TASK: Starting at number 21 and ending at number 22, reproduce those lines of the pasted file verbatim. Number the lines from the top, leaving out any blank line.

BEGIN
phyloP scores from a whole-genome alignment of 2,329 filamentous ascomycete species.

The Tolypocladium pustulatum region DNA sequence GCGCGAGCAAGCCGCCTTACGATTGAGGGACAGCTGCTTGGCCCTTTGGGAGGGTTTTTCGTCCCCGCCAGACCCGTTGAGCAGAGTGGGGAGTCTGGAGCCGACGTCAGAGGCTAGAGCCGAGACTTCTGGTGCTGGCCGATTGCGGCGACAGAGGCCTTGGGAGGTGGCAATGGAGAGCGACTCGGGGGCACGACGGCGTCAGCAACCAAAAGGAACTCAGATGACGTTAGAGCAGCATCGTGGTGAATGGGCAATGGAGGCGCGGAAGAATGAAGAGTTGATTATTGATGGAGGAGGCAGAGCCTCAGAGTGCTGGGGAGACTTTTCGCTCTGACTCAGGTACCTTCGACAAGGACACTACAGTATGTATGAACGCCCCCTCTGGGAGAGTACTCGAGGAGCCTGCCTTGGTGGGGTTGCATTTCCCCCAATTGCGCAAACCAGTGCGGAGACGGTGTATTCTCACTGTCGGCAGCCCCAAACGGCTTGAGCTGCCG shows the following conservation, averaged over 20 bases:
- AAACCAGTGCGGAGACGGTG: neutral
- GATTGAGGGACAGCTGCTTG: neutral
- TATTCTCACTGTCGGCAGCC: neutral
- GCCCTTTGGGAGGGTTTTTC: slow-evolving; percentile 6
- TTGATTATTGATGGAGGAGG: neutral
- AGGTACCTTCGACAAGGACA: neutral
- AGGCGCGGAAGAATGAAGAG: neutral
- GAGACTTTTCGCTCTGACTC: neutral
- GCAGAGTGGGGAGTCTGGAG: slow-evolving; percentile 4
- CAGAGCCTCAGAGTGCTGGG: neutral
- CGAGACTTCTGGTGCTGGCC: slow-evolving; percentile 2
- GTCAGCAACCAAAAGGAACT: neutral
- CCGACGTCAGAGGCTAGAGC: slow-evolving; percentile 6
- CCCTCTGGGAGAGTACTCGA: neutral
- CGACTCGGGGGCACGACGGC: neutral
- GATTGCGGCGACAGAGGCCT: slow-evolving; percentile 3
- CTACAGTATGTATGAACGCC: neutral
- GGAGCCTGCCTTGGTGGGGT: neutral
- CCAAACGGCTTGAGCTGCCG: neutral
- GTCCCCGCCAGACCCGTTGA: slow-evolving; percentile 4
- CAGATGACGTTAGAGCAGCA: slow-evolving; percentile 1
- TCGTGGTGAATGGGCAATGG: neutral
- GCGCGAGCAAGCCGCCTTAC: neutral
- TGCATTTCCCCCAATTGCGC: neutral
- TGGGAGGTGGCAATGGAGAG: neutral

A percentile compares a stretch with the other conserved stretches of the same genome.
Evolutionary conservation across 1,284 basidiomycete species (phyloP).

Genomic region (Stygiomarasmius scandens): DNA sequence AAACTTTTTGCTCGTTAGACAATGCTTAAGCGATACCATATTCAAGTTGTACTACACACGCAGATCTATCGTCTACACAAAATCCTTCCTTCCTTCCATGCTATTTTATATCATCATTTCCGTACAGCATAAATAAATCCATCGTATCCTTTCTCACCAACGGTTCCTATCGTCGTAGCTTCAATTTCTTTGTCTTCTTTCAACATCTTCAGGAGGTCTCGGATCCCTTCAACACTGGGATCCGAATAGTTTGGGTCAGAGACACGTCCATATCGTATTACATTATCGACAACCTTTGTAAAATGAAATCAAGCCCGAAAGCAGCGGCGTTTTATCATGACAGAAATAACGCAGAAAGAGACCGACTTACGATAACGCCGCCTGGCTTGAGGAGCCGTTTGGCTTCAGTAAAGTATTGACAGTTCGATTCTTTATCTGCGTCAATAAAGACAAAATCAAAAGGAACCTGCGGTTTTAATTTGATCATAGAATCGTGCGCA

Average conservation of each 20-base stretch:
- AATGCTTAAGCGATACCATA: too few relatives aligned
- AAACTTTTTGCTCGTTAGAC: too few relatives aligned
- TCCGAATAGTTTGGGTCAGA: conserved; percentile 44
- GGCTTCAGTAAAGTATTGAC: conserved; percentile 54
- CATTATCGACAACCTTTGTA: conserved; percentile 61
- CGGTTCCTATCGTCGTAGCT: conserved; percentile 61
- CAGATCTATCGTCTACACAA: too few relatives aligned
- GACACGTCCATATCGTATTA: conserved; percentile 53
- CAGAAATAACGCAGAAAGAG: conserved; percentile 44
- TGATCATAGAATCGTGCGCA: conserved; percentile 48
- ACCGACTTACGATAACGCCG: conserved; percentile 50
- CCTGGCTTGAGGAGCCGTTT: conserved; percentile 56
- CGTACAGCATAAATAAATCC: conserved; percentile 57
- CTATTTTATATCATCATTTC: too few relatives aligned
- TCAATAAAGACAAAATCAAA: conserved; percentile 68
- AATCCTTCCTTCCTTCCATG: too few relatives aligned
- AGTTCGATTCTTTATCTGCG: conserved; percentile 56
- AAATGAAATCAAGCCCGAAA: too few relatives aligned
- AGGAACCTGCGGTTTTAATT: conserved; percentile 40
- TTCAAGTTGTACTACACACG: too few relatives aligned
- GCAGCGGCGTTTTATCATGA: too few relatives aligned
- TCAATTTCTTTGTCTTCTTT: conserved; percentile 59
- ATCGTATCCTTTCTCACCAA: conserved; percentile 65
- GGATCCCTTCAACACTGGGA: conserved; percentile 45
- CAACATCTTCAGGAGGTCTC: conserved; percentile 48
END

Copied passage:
- CCAAACGGCTTGAGCTGCCG: neutral
- GTCCCCGCCAGACCCGTTGA: slow-evolving; percentile 4